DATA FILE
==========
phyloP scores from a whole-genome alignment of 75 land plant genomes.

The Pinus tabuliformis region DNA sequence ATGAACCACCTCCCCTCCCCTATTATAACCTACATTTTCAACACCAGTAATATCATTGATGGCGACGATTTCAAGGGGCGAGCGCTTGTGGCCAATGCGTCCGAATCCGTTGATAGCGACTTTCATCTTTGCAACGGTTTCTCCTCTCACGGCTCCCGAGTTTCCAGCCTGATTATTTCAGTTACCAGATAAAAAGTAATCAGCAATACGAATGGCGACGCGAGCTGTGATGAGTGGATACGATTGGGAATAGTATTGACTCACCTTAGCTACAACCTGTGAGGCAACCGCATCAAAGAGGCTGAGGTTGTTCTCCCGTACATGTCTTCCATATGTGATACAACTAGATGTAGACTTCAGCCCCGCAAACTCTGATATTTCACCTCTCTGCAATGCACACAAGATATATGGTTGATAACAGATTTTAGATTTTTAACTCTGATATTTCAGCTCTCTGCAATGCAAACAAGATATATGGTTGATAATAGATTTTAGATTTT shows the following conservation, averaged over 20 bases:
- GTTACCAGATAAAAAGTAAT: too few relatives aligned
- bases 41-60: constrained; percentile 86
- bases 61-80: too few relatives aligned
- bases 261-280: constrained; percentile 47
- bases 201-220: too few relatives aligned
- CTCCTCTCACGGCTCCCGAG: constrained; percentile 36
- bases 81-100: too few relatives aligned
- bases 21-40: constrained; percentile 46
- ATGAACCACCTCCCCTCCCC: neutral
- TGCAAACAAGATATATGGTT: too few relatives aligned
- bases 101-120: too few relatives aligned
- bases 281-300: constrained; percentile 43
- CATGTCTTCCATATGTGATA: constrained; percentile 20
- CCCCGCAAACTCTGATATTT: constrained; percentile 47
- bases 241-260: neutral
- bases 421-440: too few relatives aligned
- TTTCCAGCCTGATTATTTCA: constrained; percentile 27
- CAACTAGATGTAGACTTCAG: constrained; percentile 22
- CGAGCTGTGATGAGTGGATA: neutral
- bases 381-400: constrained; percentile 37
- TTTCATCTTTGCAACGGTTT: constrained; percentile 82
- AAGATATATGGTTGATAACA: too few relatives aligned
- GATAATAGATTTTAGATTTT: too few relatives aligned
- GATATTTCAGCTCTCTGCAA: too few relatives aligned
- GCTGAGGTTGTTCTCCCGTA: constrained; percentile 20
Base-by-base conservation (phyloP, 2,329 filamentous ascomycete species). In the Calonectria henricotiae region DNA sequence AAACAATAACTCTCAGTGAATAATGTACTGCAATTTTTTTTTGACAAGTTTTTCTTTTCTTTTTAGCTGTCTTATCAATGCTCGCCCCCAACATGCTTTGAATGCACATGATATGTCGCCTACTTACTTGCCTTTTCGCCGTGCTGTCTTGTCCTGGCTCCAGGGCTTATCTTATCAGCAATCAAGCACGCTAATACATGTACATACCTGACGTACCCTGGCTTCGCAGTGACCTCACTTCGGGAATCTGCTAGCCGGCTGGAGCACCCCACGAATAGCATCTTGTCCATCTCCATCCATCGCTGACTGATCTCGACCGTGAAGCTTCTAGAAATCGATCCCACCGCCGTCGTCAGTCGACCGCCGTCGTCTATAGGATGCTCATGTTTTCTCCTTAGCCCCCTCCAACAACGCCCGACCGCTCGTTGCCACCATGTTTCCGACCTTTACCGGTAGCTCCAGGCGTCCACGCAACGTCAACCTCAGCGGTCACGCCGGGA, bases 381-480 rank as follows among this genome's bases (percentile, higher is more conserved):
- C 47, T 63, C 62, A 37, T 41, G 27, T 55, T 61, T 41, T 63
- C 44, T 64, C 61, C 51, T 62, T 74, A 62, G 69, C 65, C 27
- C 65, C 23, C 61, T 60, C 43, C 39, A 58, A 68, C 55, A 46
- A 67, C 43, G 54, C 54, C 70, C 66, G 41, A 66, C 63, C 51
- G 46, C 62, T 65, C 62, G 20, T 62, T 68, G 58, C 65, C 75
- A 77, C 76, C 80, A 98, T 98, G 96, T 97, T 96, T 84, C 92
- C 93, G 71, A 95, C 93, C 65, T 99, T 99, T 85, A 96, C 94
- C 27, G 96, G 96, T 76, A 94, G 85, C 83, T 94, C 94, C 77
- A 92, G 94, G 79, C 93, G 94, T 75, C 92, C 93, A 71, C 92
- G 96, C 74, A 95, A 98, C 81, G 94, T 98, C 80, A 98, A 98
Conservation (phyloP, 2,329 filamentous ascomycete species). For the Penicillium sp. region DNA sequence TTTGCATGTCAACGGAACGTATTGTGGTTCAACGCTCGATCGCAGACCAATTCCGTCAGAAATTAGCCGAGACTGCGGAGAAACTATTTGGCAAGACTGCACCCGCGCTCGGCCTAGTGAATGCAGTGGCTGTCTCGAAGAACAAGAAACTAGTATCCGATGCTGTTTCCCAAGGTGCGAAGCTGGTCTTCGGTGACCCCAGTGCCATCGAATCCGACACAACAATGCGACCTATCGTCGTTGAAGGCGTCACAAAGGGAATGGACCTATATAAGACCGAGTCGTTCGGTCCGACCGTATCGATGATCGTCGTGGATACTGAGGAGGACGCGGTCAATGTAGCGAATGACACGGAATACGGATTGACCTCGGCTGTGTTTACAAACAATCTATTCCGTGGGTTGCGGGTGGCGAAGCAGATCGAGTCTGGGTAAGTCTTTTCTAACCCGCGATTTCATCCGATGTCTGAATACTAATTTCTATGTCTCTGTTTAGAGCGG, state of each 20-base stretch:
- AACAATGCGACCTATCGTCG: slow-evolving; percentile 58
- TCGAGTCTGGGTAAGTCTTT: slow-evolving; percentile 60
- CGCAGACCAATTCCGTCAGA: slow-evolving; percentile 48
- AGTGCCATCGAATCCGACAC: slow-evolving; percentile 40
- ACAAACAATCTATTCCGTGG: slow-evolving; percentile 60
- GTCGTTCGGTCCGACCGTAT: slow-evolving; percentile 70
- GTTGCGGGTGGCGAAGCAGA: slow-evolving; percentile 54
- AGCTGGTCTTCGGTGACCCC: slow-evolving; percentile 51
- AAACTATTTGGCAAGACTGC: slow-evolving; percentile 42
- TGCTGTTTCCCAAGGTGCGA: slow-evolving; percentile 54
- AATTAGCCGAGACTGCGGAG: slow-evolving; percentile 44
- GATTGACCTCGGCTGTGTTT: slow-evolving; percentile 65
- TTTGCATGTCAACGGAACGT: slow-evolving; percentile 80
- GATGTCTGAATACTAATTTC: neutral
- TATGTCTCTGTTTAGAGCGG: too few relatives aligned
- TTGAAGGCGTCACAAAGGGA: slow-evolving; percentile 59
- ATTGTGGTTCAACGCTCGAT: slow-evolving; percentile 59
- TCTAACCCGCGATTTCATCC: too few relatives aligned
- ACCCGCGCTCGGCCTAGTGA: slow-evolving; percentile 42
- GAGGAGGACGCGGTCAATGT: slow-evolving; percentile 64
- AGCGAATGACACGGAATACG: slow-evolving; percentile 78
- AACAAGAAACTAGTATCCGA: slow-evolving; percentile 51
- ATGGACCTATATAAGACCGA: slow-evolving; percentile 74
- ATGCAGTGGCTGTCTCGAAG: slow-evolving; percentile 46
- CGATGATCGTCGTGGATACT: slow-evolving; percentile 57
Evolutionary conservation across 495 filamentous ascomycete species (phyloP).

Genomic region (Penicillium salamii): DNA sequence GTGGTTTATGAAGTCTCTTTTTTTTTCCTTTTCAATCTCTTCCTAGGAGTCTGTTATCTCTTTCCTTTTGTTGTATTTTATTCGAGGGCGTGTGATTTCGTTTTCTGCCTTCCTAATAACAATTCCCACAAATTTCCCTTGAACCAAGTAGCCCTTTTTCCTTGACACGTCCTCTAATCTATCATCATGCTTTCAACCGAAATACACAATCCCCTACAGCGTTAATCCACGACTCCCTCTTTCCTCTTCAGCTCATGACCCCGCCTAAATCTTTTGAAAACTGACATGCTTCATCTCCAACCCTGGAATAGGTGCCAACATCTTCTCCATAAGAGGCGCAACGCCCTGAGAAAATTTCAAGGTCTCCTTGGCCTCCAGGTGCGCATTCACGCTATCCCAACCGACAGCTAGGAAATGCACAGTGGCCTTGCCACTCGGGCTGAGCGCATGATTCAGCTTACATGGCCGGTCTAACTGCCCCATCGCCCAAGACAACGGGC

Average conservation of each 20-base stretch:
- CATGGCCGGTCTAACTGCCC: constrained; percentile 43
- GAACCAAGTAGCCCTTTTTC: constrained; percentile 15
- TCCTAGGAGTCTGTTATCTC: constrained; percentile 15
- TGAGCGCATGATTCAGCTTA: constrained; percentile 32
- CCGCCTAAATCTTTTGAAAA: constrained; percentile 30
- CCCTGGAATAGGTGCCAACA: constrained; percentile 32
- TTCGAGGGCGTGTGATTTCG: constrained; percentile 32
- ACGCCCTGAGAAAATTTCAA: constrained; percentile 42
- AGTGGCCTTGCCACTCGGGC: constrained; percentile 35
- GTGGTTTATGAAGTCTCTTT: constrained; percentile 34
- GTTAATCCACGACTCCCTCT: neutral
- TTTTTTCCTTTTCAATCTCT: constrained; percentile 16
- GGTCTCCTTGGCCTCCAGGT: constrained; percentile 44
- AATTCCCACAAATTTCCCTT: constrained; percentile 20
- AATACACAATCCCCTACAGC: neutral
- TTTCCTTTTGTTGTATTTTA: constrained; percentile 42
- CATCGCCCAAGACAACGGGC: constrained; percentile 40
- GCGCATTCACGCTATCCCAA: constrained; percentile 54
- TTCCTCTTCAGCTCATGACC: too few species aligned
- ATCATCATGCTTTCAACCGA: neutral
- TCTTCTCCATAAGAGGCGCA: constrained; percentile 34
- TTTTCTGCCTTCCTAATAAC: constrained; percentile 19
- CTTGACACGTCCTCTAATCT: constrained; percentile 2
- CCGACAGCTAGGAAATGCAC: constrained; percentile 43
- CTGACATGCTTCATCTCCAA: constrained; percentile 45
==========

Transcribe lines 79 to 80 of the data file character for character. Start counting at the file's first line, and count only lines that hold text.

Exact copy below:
- TTTTTTCCTTTTCAATCTCT: constrained; percentile 16
- GGTCTCCTTGGCCTCCAGGT: constrained; percentile 44